Milazzo dug this lost recording of the Monk/Monk/Pannonica trio—dug as in figured, as in got into, as in exhumed—out that ‘dustbin’ folks talk about. And since the composition called Crepuscule W/ Nellie is this time a story storying history, the good mess Milazzo so expertly messes with alchemizes the linguistic odds-and-ends that make a vernacular both high-falluting and low-down; the factual scraps that member a fiction into a rich speculation; and the individuals ignored so long they must come back to us in books. Our author has given us a fascinating one. Dig it, dig it, dig it.
—Douglas Kearney, Author of The Black Automaton & PATTER
Crepuscule w/ Nellie is dilucule w/ Joe: Milazzo’s book woke me up and shook me, by making the new through homage.
—Joshua Cohen, Author of Moving Kings
A polyvocal narrative that’s part Faulkner à la midcentury Manhattan’s jazz epicenters, part early 90’s avant-pop crossed with Black Mountain poetics, and part ghost, Joe Milazzo’s genre-bending Crepuscule W/ Nellie boldly re-imagines the relationship between fact and fiction.
—Claire Donato, Author of Burial
Crepuscule With Nellie is a heartfelt and cunning fictional glimpse into the genius of Thelonius Monk, his music, and those closest to him. It is experimental and challenging yet deeply human, a book I keep close and find inspiration in. Joe Milazzo’s talent is evident in how he masterfully handles language and structure. I absolutely love this book.”
—Brandon Hobson, author of Deep Ellum
Joe Milazzo’s Crepuscule W/ Nellie is a blast. So rarely do we get a novel this momentous, challenging, ambitious—Crepuscule W/ Nellie transcends expectation. I’m moved by the fierce acuity of the maximalist prose, never less than adroit and vital as it parses a famous triangle between the maestro, Thelonious Monk, his wife Nellie, and the Bebop Baroness, Panonica de Koenigswarter, the most storied music patron of the 20th century. Triangulating the infinite personal declensions between struggling black musicians and the white patrons, between the women and their men, Joe Milazzo’s language brilliantly echolocates that essentially American distance, sounding out an American loneliness that is with us still.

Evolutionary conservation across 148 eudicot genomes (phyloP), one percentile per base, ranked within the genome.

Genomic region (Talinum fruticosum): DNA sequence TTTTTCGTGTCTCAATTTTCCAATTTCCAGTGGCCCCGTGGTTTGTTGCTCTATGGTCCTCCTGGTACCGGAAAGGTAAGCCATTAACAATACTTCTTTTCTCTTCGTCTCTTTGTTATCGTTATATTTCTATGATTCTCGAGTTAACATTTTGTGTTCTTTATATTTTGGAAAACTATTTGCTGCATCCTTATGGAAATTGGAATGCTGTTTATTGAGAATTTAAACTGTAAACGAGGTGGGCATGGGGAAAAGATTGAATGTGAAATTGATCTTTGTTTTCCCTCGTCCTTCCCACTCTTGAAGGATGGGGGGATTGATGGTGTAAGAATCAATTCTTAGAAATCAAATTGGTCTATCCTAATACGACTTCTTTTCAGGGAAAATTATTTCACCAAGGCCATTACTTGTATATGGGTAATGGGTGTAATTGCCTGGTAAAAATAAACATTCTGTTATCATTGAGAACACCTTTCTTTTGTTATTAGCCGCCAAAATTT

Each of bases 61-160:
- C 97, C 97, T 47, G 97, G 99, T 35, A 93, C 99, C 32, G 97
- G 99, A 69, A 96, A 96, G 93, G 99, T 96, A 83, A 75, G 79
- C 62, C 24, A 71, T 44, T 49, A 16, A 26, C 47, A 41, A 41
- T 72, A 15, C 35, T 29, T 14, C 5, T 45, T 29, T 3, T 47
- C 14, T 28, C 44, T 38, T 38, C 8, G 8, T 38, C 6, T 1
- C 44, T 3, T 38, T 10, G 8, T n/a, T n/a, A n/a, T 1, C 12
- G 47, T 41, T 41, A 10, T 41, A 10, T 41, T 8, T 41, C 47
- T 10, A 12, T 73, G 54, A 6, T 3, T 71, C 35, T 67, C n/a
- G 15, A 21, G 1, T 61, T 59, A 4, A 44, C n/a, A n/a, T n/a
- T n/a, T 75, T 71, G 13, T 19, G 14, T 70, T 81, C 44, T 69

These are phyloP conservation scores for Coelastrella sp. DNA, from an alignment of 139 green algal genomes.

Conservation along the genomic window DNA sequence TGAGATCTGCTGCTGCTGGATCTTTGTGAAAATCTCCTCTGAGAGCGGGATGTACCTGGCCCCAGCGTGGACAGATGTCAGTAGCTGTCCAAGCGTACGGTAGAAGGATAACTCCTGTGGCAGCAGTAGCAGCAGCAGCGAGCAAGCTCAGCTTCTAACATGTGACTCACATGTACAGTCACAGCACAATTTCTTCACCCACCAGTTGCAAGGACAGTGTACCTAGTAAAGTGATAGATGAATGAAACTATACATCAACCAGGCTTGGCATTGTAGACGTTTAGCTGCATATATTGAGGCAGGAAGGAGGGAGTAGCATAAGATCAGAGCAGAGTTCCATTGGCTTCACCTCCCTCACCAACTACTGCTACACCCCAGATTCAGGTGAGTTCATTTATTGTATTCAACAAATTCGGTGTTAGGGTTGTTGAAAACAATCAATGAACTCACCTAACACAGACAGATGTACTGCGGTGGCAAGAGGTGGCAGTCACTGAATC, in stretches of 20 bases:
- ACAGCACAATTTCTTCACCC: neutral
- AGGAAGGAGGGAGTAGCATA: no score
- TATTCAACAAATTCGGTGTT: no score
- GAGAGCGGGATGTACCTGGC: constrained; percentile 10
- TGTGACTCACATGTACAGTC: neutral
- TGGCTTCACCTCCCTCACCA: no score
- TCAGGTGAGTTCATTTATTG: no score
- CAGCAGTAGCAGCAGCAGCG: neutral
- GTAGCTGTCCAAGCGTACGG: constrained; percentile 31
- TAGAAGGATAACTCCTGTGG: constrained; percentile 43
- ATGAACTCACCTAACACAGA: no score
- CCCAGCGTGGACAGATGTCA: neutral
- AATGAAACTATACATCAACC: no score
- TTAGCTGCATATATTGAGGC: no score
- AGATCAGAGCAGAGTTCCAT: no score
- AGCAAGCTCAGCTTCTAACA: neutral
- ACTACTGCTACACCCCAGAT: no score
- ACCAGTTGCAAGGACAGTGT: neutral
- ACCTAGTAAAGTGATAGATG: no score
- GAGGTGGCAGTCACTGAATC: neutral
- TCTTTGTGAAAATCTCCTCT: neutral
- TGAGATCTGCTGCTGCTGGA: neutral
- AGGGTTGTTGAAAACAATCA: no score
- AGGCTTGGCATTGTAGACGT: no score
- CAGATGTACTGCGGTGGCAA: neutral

—Sesshu Foster, Author of World Ball Notebook & Atomik Aztex
… [A] bountifully generative crumbling-down. Crepuscule reminds vividly of Duchamp’s Nude Descending a Staircase, No. 2, where motion is a collapse that does nothing but give back form to that very motion.
—Achraf A. El Bahi
Joe Milazzo’s Crepuscule W/ Nellie takes as its great and original subject a care-giver’s, literally home-maker’s immensely improvising relation to a creative genius, a demanding, needy, powerful, enigmatic, often disappointing man who was her husband. That is what this long, intimate, painfully American, many-voiced rumination of a novel is about—though also, and indirectly, about much that is implied by its title, which was first that of Thelonious Monk’s shortest major composition, one of my favorites, with its outer, measured clarity and inner, off-balance infinities and shadows. Has Milazzo added the lyrics? I think rather that he has written a deep, interior book about lives that included jazz and everything else. A book that will last.
—Joseph McElroy, Author of Cannonball & Women and Men
JOE MILAZZO is a writer, editor, educator, and designer. He is the author of the novel Crepuscule W/ Nellie (Jaded Ibis Press) and two collections of poetry: The Habiliments (Apostrophe Books) and the forthcoming Of All Places In This Place Of All Places. His writings have appeared in Black Clock, Black Warrior Review, BOMB, The Collagist, Prelude, Tammy, and elsewhere. He co-edits the online interdisciplinary arts journal [out of nothing], is a Contributing Editor at Entropy, curates the Other People’s Poetry reading series, and is also the proprietor of Imipolex Press. Joe lives and works in Dallas, TX, where he was born and raised. Learn more at www.joe-milazzo.com.